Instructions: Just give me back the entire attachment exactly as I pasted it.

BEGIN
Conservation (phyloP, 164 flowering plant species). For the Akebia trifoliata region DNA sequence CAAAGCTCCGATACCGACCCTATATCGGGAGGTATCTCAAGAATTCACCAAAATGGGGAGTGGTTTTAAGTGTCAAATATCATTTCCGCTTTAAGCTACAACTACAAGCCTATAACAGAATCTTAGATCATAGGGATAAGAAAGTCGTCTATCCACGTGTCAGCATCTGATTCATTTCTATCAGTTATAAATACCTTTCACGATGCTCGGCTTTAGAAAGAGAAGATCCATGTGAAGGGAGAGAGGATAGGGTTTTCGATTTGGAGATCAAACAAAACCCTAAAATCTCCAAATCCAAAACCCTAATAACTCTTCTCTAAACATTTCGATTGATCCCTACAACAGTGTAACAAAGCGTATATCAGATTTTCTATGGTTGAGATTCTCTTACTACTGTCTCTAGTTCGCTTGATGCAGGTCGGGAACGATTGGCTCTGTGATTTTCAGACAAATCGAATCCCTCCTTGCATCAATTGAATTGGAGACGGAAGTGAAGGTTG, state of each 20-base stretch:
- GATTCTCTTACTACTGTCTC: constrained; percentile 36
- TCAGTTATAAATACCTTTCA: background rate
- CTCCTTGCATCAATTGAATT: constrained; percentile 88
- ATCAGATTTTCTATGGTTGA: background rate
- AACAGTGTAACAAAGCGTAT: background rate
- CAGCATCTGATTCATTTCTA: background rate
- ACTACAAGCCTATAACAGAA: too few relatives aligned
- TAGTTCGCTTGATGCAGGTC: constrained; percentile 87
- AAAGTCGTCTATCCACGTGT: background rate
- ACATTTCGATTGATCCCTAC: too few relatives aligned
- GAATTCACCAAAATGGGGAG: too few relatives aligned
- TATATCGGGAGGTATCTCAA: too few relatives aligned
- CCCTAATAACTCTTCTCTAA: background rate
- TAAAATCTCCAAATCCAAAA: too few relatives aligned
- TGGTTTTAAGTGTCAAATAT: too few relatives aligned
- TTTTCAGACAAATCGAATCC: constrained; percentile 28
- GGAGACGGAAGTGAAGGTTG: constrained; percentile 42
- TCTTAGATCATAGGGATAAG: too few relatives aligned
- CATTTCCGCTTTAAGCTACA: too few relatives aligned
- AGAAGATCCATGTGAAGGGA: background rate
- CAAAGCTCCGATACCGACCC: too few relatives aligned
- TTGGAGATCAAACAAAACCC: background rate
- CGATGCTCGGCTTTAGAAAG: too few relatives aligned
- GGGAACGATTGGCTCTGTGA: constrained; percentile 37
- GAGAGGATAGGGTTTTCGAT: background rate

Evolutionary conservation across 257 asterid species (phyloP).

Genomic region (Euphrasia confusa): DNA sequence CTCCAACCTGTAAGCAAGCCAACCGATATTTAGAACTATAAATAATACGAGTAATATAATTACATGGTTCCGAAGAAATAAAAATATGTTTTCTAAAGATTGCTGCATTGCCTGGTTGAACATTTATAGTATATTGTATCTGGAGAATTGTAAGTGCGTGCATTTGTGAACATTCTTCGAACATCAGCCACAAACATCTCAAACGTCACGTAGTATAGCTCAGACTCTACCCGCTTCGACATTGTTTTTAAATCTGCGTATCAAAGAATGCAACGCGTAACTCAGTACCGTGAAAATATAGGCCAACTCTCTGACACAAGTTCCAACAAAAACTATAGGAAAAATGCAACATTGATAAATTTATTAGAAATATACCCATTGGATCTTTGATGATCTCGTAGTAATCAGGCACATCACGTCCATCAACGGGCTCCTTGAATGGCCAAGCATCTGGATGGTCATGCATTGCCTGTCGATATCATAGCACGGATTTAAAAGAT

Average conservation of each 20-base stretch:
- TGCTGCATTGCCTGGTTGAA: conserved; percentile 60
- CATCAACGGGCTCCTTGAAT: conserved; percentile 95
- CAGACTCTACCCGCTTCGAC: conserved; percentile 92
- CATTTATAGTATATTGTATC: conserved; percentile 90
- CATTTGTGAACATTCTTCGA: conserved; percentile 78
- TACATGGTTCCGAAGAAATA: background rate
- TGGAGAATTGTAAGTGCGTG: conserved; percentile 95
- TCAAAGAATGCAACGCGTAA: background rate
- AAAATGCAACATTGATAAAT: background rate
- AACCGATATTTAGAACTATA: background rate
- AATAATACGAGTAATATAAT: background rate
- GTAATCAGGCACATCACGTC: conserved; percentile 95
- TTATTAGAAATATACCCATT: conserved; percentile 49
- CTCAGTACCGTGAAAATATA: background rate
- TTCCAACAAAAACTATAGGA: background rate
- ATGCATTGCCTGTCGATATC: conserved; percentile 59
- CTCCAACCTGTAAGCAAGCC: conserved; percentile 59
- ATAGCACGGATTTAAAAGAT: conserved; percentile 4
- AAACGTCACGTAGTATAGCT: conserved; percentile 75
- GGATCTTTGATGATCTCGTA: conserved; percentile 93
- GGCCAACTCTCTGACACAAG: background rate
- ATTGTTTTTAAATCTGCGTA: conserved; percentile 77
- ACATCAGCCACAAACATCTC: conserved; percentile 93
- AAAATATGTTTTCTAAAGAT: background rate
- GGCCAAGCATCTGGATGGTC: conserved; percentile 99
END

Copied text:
Conservation (phyloP, 164 flowering plant species). For the Akebia trifoliata region DNA sequence CAAAGCTCCGATACCGACCCTATATCGGGAGGTATCTCAAGAATTCACCAAAATGGGGAGTGGTTTTAAGTGTCAAATATCATTTCCGCTTTAAGCTACAACTACAAGCCTATAACAGAATCTTAGATCATAGGGATAAGAAAGTCGTCTATCCACGTGTCAGCATCTGATTCATTTCTATCAGTTATAAATACCTTTCACGATGCTCGGCTTTAGAAAGAGAAGATCCATGTGAAGGGAGAGAGGATAGGGTTTTCGATTTGGAGATCAAACAAAACCCTAAAATCTCCAAATCCAAAACCCTAATAACTCTTCTCTAAACATTTCGATTGATCCCTACAACAGTGTAACAAAGCGTATATCAGATTTTCTATGGTTGAGATTCTCTTACTACTGTCTCTAGTTCGCTTGATGCAGGTCGGGAACGATTGGCTCTGTGATTTTCAGACAAATCGAATCCCTCCTTGCATCAATTGAATTGGAGACGGAAGTGAAGGTTG, state of each 20-base stretch:
- GATTCTCTTACTACTGTCTC: constrained; percentile 36
- TCAGTTATAAATACCTTTCA: background rate
- CTCCTTGCATCAATTGAATT: constrained; percentile 88
- ATCAGATTTTCTATGGTTGA: background rate
- AACAGTGTAACAAAGCGTAT: background rate
- CAGCATCTGATTCATTTCTA: background rate
- ACTACAAGCCTATAACAGAA: too few relatives aligned
- TAGTTCGCTTGATGCAGGTC: constrained; percentile 87
- AAAGTCGTCTATCCACGTGT: background rate
- ACATTTCGATTGATCCCTAC: too few relatives aligned
- GAATTCACCAAAATGGGGAG: too few relatives aligned
- TATATCGGGAGGTATCTCAA: too few relatives aligned
- CCCTAATAACTCTTCTCTAA: background rate
- TAAAATCTCCAAATCCAAAA: too few relatives aligned
- TGGTTTTAAGTGTCAAATAT: too few relatives aligned
- TTTTCAGACAAATCGAATCC: constrained; percentile 28
- GGAGACGGAAGTGAAGGTTG: constrained; percentile 42
- TCTTAGATCATAGGGATAAG: too few relatives aligned
- CATTTCCGCTTTAAGCTACA: too few relatives aligned
- AGAAGATCCATGTGAAGGGA: background rate
- CAAAGCTCCGATACCGACCC: too few relatives aligned
- TTGGAGATCAAACAAAACCC: background rate
- CGATGCTCGGCTTTAGAAAG: too few relatives aligned
- GGGAACGATTGGCTCTGTGA: constrained; percentile 37
- GAGAGGATAGGGTTTTCGAT: background rate

Evolutionary conservation across 257 asterid species (phyloP).

Genomic region (Euphrasia confusa): DNA sequence CTCCAACCTGTAAGCAAGCCAACCGATATTTAGAACTATAAATAATACGAGTAATATAATTACATGGTTCCGAAGAAATAAAAATATGTTTTCTAAAGATTGCTGCATTGCCTGGTTGAACATTTATAGTATATTGTATCTGGAGAATTGTAAGTGCGTGCATTTGTGAACATTCTTCGAACATCAGCCACAAACATCTCAAACGTCACGTAGTATAGCTCAGACTCTACCCGCTTCGACATTGTTTTTAAATCTGCGTATCAAAGAATGCAACGCGTAACTCAGTACCGTGAAAATATAGGCCAACTCTCTGACACAAGTTCCAACAAAAACTATAGGAAAAATGCAACATTGATAAATTTATTAGAAATATACCCATTGGATCTTTGATGATCTCGTAGTAATCAGGCACATCACGTCCATCAACGGGCTCCTTGAATGGCCAAGCATCTGGATGGTCATGCATTGCCTGTCGATATCATAGCACGGATTTAAAAGAT

Average conservation of each 20-base stretch:
- TGCTGCATTGCCTGGTTGAA: conserved; percentile 60
- CATCAACGGGCTCCTTGAAT: conserved; percentile 95
- CAGACTCTACCCGCTTCGAC: conserved; percentile 92
- CATTTATAGTATATTGTATC: conserved; percentile 90
- CATTTGTGAACATTCTTCGA: conserved; percentile 78
- TACATGGTTCCGAAGAAATA: background rate
- TGGAGAATTGTAAGTGCGTG: conserved; percentile 95
- TCAAAGAATGCAACGCGTAA: background rate
- AAAATGCAACATTGATAAAT: background rate
- AACCGATATTTAGAACTATA: background rate
- AATAATACGAGTAATATAAT: background rate
- GTAATCAGGCACATCACGTC: conserved; percentile 95
- TTATTAGAAATATACCCATT: conserved; percentile 49
- CTCAGTACCGTGAAAATATA: background rate
- TTCCAACAAAAACTATAGGA: background rate
- ATGCATTGCCTGTCGATATC: conserved; percentile 59
- CTCCAACCTGTAAGCAAGCC: conserved; percentile 59
- ATAGCACGGATTTAAAAGAT: conserved; percentile 4
- AAACGTCACGTAGTATAGCT: conserved; percentile 75
- GGATCTTTGATGATCTCGTA: conserved; percentile 93
- GGCCAACTCTCTGACACAAG: background rate
- ATTGTTTTTAAATCTGCGTA: conserved; percentile 77
- ACATCAGCCACAAACATCTC: conserved; percentile 93
- AAAATATGTTTTCTAAAGAT: background rate
- GGCCAAGCATCTGGATGGTC: conserved; percentile 99